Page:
Lake Erie’s water quality has fluctuated since European settlement due to cultural eutrophication and the effects of invasive species. Our attempts to understand the cause-and-effect linkages between observed ecosystem changes and various stressors are evolving. Non-indigenous species, pollutants, land-use and climate change that can alter a lake’s physical and chemical environment can manifest rapid changes in community composition and abundance of phytoplankton. As such, for many decades researchers have used phytoplankton data from Lake Erie to track environmental changes. We provide a chronological account of previous and ongoing assessments of pelagic algae to summarize past and present environmental conditions of Lake Erie. This review necessarily focuses on diatom-based assessments as their preserved remains in sediments have been used to hind-cast human-induced impacts and recovery. Because of their uniqueness, this review summarizes where possible the long-term trends according to the western, central and eastern lake basins. Overall, this historical assessment summarizes a period of significant eutrophication throughout most of the 20th century, followed by water quality improvement due to nutrient reductions and establishment of filter-feeding dreissenids. Recent data suggest new issues associated with blooms of diatoms and blue-green algae. The challenges facing Lake Erie underline the need for continued monitoring and evaluation of historical records that will help us distinguish natural from anthropogenic changes, and to reveal the causes and extent of environmental insults in order to make management decisions.
Phytoplankton-based studies, particularly those using diatoms, have revealed major anthropogenic changes in Lake Erie’s environmental quality. Although researchers have presented evidence of cultural eutrophication in the lake’s open waters since the mid-19th century, the Lake Erie flora has always included species that are tolerant of eutrophic conditions, inferring a naturally productive condition. Phosphorus controls reduced concentrations in open waters by the mid-1980s and by the early 1990s water quality conditions improved primary productivity towards mainly mesotrophic status (e.g., fewer eutrophic phytoplankton). Since then, drastic alterations in the Lake Erie’s ecosystems from the effects of invasive species establishment and possibly climate change are compounded with the reoccurrence of increasing sediment and nutrient loading, particularly in the western basin. The increasing dominance of quagga mussels intensifies these impacts by trapping phosphorus runoff and in-lake phosphorus nearshore, causing algal blooms and changing pelagic lake productivity. Algal blooms, particularly diatoms in the spring and blue-green algae in the summer, are now occurring annually, and the green algae Cladophora dominates the eastern basin shorelines. Based on recent phytoplankton collections, summer blue-green algal abundance has increased possibly due to changing nutrient inputs and dynamics, and dreissenid effects. The dominant spring taxa in Lake Erie by biovolume are centric diatoms, mostly A. islandica, which may be driving winter productivity, seeding subsequent spring blooms, influencing summer central basin hypoxia and facilitating summer species with lower silica requirements.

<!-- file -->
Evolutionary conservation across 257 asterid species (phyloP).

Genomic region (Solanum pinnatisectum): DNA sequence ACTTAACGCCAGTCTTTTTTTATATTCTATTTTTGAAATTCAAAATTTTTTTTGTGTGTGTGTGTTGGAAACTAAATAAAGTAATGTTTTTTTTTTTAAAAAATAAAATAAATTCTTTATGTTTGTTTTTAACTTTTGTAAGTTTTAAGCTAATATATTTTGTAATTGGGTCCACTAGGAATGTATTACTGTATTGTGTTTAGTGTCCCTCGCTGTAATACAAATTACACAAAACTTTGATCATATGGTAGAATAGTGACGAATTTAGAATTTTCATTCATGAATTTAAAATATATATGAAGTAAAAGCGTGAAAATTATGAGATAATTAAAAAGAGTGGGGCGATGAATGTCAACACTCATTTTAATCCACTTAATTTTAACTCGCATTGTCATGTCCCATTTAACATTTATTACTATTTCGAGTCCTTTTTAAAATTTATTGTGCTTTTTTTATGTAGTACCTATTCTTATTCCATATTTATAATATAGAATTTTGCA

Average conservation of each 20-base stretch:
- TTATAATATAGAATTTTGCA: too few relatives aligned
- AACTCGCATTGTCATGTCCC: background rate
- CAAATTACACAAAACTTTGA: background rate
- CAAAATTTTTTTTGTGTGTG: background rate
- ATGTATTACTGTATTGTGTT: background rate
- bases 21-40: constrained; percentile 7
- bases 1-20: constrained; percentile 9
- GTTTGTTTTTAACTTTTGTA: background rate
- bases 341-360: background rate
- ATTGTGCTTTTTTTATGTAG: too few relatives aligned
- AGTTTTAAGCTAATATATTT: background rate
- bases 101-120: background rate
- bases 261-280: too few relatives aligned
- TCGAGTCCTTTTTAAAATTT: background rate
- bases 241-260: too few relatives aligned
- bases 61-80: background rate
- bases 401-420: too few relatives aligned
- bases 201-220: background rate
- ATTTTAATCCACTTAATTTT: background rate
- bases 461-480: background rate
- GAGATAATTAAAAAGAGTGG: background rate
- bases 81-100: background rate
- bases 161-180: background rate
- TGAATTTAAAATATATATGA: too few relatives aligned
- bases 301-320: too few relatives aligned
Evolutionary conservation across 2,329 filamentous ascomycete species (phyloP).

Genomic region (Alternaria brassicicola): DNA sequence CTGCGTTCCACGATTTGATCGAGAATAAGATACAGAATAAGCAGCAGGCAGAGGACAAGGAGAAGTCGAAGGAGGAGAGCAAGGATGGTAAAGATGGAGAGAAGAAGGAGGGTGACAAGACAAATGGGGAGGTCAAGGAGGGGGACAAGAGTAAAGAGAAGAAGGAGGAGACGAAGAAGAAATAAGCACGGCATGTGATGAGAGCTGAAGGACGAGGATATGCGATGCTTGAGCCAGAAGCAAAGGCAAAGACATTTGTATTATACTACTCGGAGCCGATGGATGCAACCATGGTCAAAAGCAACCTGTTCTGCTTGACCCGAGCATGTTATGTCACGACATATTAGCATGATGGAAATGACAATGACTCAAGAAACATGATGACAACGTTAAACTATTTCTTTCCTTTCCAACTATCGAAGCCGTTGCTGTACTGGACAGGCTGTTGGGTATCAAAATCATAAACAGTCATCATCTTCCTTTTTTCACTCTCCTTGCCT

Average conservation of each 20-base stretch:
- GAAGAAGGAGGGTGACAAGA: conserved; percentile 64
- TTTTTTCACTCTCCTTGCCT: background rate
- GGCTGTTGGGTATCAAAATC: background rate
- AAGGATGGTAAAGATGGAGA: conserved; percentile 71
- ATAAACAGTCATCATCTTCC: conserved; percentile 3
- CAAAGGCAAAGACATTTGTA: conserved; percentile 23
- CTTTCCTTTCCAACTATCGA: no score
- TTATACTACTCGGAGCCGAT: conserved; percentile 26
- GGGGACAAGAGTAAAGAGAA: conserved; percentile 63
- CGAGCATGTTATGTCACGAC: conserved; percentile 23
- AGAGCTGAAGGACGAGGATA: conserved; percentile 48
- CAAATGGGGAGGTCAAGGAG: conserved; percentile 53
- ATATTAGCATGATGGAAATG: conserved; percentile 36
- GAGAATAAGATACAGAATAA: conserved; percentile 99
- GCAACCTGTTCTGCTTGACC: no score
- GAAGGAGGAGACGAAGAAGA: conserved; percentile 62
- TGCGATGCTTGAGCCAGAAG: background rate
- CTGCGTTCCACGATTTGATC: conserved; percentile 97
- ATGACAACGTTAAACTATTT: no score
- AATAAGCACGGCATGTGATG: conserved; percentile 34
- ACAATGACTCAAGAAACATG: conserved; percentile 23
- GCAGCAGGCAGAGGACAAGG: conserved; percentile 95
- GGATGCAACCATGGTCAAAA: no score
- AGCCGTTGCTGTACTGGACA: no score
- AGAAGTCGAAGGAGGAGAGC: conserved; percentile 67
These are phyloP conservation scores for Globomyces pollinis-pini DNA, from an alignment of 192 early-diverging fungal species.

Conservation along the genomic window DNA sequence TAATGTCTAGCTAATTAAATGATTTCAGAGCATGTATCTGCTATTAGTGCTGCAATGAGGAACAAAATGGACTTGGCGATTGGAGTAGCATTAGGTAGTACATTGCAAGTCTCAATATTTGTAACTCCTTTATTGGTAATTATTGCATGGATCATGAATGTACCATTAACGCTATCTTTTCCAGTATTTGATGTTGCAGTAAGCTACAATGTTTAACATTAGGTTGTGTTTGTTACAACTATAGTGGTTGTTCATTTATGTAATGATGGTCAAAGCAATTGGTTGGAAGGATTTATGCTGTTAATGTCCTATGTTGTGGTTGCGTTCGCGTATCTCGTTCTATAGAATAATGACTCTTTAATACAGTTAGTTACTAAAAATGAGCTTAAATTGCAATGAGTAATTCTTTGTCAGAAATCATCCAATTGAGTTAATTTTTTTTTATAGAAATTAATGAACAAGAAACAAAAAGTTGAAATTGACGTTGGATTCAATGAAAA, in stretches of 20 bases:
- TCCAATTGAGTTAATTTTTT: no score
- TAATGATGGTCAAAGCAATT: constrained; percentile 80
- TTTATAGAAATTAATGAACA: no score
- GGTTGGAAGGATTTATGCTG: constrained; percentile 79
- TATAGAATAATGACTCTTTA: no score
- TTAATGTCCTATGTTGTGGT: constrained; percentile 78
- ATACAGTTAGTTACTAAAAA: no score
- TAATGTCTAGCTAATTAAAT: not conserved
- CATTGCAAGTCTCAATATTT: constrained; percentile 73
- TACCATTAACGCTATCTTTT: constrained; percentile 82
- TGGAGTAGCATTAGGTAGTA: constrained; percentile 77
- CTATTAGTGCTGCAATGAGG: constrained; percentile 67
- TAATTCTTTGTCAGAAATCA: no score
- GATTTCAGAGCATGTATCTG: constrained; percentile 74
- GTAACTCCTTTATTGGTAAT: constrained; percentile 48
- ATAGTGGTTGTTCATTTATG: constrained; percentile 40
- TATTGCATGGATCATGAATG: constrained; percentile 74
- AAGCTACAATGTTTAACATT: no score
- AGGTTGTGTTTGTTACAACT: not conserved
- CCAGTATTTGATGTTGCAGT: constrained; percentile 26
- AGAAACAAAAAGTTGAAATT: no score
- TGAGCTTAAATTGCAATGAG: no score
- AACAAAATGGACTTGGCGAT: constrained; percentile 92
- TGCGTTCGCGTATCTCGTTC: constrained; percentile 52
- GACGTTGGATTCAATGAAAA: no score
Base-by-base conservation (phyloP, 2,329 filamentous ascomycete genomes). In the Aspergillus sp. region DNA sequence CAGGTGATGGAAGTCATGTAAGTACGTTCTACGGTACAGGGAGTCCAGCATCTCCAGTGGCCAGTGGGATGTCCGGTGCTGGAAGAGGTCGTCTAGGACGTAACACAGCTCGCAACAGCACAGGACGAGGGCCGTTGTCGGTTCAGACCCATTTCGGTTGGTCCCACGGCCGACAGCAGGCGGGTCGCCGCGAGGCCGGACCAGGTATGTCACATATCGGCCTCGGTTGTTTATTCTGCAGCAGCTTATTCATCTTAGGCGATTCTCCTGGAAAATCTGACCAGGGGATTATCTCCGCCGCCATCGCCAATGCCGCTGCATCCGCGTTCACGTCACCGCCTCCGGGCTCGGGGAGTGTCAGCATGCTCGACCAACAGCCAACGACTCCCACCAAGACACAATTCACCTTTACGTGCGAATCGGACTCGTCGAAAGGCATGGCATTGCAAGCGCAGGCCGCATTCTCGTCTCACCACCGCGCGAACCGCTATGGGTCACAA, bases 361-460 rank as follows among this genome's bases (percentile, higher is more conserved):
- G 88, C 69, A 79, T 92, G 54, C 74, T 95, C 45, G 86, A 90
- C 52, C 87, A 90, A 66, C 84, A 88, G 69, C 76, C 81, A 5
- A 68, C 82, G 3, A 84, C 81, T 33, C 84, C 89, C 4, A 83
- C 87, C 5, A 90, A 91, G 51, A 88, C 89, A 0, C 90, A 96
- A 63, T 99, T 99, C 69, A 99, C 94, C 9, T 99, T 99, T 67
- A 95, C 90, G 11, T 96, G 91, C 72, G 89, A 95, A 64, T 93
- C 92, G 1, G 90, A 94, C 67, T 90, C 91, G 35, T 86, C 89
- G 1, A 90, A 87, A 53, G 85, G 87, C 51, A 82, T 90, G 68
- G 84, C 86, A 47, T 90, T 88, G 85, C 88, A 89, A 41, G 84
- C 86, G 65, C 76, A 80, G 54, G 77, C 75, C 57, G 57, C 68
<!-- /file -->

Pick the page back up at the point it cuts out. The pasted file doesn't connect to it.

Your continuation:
Lake Erie is well known for its cultural eutrophication history, but ecological shifts resulting from climate change and aquatic invasive species are also important considerations in protecting the water quality and biodiversity of the lake. At this time a biodiversity strategy has been recommended to include long-term strategies to restore and protect the chemical, physical and biological integrity of the Lake Erie ecosystem (U.S. EPA, 2012). The combined effects of nutrient mitigation and invasive species expansion demonstrate the challenges facing Lake Erie and underline the need to continue improving our understanding of the mechanisms driving them. Advances in monitoring and paleolimnological technologies (e.g., Pienitz et al., 2009) can provide crucial long-term interpretations in order to inform management. We have therefore initiated a new paleolimnological study, supported by EPA-GLNPO, to reconstruct the long-term environmental history of the lake via investigation of sediment cores collected in 2011. This new research to revisit previously-described trends and fill gaps in knowledge about lake conditions will provide crucial long-term interpretations in light of more recent changes and observations associated with Lake Erie’s pelagic primary producers.
M. Agbeti supported assessments of the recent GLNPO phytoplankton samples and R. Barbiero provided quality assessment for the data. We thank J. Wolin and an anonymous reviewer for helpful input on this manuscript. This research was partly supported by a grant to E. Reavie from the U.S. Environmental Protection Agency under Cooperative Agreements GL-00E23101. This document has not been subjected to the Agency’s required peer and policy review and therefore does not necessarily reflect the view of the Agency, and no official endorsement should be inferred. This is contribution number 546 of the Center for Water and the Environment, Natural Resources Research Institute, University of Minnesota Duluth.
Full study and references published September 2013 in the Journal of Great Lakes Research (Volume 39, Issue 3, Pages 365-382).
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